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The relationship between smoking cigarettes and metabolic syndrome: A cross-sectional study with non-single residents of Seoul under 40 years old

  • Sun Woo Kim ,

    Contributed equally to this work with: Sun Woo Kim, Ho Jun Kim

    Roles Conceptualization, Formal analysis, Writing – original draft

    Affiliation Department of Family Medicine, Bumin Hospital, Seoul, Republic of Korea

  • Ho Jun Kim ,

    Contributed equally to this work with: Sun Woo Kim, Ho Jun Kim

    Roles Conceptualization, Formal analysis, Writing – review & editing

    Affiliation Department of Family Medicine, SMG-SNU Boramae Medical Center, Seoul, Republic of Korea

  • Kyungha Min,

    Roles Formal analysis, Methodology, Writing – review & editing

    Affiliation Department of Family Medicine, SMG-SNU Boramae Medical Center, Seoul, Republic of Korea

  • Hobeom Lee,

    Roles Conceptualization, Data curation, Writing – review & editing

    Affiliation Department of Family Medicine, SMG-SNU Boramae Medical Center, Seoul, Republic of Korea

  • Sung-Ha Lee,

    Roles Data curation, Formal analysis, Writing – review & editing

    Affiliation Center for Happiness Studies, Seoul National University, Seoul, Republic of Korea

  • Sunyoung Kim,

    Roles Conceptualization, Formal analysis, Supervision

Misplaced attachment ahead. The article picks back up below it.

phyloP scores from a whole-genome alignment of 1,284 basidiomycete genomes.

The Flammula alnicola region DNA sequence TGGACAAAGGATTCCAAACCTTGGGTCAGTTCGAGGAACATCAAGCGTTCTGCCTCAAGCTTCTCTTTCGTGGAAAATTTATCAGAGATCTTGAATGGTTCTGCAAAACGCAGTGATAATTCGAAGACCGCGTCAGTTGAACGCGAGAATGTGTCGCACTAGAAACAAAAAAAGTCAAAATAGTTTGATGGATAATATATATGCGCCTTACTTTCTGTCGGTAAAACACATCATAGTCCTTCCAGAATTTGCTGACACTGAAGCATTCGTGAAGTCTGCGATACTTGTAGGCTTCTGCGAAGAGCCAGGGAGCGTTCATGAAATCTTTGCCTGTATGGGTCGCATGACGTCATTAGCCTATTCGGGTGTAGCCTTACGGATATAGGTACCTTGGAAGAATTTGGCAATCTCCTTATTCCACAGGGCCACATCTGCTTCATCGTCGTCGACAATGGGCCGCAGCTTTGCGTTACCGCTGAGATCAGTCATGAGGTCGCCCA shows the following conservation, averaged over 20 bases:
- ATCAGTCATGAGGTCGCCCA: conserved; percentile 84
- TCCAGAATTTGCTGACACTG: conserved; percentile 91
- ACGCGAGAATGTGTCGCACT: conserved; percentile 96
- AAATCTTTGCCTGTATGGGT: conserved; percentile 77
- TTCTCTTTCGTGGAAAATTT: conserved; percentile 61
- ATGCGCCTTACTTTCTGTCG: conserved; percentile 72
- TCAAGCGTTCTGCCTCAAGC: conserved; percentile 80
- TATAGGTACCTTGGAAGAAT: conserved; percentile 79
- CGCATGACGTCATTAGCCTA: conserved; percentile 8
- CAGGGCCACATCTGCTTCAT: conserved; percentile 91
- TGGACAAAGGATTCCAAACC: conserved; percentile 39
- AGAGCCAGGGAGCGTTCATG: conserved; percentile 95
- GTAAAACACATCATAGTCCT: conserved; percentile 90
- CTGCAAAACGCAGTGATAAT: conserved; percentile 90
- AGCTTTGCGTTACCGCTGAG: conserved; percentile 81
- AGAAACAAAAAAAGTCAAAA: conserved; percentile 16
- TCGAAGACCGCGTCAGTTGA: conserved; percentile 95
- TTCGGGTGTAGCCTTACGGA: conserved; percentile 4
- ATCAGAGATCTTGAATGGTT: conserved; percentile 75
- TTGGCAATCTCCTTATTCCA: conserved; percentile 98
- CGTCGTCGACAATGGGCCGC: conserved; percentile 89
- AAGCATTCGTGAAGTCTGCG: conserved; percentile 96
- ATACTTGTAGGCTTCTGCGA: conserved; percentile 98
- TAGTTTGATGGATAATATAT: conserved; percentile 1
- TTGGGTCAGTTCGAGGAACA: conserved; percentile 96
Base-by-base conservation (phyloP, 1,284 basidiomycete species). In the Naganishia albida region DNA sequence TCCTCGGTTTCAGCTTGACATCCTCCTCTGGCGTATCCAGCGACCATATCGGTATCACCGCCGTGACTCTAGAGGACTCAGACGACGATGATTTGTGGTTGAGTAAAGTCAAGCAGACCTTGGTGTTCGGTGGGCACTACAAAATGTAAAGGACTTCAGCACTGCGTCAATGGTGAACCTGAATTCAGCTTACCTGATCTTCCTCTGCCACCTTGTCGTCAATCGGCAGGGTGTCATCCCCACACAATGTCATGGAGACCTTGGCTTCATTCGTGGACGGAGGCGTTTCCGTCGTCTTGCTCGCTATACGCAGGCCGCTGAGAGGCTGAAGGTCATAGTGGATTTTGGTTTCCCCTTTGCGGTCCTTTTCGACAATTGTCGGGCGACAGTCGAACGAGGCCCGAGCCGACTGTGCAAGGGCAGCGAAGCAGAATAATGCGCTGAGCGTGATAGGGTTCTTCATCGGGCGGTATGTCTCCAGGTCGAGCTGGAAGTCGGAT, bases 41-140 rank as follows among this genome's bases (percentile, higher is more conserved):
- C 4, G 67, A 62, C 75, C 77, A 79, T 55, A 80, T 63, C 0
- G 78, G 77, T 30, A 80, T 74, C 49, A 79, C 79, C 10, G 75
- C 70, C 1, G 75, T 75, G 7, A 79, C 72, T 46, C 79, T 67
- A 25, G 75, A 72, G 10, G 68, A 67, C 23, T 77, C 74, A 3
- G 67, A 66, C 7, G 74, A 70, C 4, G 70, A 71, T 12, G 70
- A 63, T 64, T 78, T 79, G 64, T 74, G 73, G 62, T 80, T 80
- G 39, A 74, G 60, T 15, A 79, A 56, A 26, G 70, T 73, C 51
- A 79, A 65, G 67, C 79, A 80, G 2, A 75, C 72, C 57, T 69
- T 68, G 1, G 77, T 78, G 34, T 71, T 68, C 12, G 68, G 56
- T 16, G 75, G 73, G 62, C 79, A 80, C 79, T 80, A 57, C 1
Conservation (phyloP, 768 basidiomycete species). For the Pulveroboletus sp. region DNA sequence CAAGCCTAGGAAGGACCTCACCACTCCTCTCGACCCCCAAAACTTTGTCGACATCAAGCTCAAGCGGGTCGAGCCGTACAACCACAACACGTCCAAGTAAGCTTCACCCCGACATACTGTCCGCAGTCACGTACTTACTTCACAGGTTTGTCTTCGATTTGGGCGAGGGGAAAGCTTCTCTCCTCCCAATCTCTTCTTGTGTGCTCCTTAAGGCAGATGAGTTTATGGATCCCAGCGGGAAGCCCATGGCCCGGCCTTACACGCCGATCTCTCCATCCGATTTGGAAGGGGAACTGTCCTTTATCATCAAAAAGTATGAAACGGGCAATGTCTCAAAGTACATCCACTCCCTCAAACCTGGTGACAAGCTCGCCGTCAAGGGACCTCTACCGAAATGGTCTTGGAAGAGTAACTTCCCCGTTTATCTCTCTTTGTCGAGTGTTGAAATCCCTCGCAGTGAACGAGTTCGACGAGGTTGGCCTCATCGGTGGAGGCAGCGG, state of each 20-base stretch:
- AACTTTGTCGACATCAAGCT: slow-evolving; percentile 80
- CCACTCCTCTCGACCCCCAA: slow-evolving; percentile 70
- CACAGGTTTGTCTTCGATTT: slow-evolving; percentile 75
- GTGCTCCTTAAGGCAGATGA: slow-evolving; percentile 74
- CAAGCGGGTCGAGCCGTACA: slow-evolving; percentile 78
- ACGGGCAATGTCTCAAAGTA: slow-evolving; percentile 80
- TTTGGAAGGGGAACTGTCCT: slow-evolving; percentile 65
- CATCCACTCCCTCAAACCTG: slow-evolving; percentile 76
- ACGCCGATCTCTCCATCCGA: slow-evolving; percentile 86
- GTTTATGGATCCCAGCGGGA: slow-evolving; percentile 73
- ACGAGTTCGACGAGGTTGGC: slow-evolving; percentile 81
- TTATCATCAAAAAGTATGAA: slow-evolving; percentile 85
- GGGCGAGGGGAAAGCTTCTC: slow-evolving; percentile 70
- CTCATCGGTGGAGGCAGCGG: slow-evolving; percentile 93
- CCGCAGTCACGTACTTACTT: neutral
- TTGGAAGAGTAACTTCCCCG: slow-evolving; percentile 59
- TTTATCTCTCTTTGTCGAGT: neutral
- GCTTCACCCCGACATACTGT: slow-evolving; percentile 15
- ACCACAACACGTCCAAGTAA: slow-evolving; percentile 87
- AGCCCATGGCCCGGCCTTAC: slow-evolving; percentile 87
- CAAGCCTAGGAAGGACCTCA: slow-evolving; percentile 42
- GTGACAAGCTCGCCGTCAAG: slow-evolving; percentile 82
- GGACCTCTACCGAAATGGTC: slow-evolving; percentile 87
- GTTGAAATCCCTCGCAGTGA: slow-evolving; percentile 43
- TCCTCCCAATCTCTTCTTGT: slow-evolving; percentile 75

Affiliation Department of Family Medicine, College of Medicine, Kyung Hee University, Seoul, Republic of Korea

  • Jong Seung Kim,

    Roles Conceptualization, Data curation, Supervision, Writing – review & editing

    Affiliation Department of Family Medicine, SMG-SNU Boramae Medical Center, Seoul, Republic of Korea

  • Bumjo Oh

    Roles Conceptualization, Project administration, Supervision

    Affiliation Department of Family Medicine, SMG-SNU Boramae Medical Center, Seoul, Republic of Korea



Young adults receive health screenings at lower rates than other age groups, and it may be difficult to detect diseases in the early stages for this group. We examined differences in health status relative to smoking in a young age group using the results of health screenings conducted in engaged and newly married couples in a cross-sectional database.


The participants in this study were 808 young adults who visited a municipal hospital health screening center from July 2017 to March 2019. They completed a self-administered questionnaire, and physical measurements and a blood test were taken. They were classified into non-cigarette smokers, past cigarette smokers, and current cigarette smokers according to smoking behavior. In this study, we compared metabolic syndrome, the main components of which include obesity, high blood pressure, high blood triglycerides, low levels of HDL cholesterol and insulin resistance, with smoking behavior.


The mean age of the participants was 30.9±3.3 years (males 32.0±3.2, females 29.8±3.1), and 13.9% were current cigarette smokers (males 22.8%, females 5.1%). The proportion of men in their 30s was 76.6% for male group and 50.0% for female group, indicating that the male group had a relatively higher proportion of older and current smokers. Significant differences were found in age, sex, blood pressure, metabolic abnormalities, and drinking status according to smoking status. Cigarette smokers had a 2.4-fold greater risk of metabolic syndrome (95% confidence interval [CI], 1.43–3.96) than non-cigarette smokers; in particular, they had a 2.6-fold (95% CI, 1.44–4.55) greater risk of hypertriglyceridemia and a three-fold (95% CI, 1.45–6.35) greater risk of low HDL cholesterol.